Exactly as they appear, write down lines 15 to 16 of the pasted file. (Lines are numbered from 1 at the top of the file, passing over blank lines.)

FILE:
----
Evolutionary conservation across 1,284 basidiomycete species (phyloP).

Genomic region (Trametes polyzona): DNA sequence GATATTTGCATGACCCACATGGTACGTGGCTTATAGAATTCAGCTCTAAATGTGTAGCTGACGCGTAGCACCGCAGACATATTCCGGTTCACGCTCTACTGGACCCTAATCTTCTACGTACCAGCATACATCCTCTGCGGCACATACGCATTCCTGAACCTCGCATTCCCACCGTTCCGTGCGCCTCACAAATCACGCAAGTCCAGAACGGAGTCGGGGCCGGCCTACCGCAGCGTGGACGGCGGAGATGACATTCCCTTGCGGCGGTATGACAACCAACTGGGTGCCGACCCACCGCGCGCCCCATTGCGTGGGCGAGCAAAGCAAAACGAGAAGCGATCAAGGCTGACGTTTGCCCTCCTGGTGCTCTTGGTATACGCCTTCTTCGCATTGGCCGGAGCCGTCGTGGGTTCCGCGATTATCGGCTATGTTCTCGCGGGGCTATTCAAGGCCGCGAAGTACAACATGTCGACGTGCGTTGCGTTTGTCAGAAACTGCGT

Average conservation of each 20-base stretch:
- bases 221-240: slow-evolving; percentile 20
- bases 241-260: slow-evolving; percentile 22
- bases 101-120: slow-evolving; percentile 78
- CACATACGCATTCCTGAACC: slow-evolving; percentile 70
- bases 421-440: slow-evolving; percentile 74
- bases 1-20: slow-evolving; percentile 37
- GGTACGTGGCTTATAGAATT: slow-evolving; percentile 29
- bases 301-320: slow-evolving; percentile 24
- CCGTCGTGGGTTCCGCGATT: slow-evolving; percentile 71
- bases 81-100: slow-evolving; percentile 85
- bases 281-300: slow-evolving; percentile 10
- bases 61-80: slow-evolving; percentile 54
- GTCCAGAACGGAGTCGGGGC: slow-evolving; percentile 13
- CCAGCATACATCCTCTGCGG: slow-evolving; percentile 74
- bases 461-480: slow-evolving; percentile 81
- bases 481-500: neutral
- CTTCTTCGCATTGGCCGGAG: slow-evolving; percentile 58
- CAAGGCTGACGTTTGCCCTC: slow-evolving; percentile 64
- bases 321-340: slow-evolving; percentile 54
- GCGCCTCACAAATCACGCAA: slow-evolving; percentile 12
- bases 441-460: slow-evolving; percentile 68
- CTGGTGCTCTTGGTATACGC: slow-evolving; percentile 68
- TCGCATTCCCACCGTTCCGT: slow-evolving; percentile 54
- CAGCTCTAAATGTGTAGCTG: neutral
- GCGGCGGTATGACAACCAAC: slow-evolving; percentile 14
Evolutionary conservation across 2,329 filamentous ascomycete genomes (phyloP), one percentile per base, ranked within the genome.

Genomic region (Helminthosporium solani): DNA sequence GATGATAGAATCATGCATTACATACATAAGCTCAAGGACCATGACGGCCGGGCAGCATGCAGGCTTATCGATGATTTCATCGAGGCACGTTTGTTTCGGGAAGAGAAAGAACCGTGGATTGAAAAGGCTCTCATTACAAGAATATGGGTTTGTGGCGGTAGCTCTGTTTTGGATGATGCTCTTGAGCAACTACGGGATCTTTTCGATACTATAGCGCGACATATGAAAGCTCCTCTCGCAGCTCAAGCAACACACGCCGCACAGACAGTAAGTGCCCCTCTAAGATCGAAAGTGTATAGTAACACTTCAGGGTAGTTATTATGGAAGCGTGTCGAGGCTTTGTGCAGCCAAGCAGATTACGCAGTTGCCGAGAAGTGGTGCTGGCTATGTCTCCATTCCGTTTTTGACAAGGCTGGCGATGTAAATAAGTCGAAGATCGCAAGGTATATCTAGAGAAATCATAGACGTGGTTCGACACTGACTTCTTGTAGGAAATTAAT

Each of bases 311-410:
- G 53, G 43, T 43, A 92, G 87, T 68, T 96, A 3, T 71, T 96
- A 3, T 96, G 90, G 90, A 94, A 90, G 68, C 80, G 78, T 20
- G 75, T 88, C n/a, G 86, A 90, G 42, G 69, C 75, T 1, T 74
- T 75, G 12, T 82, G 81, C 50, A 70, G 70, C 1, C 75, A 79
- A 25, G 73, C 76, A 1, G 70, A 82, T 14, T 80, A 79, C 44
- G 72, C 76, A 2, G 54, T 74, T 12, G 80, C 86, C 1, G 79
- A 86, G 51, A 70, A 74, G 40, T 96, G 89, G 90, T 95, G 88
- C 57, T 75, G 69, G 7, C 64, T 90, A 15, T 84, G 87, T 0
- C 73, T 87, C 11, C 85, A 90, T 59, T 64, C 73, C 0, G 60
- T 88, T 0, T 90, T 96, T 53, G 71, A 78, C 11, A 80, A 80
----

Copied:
- bases 61-80: slow-evolving; percentile 54
- GTCCAGAACGGAGTCGGGGC: slow-evolving; percentile 13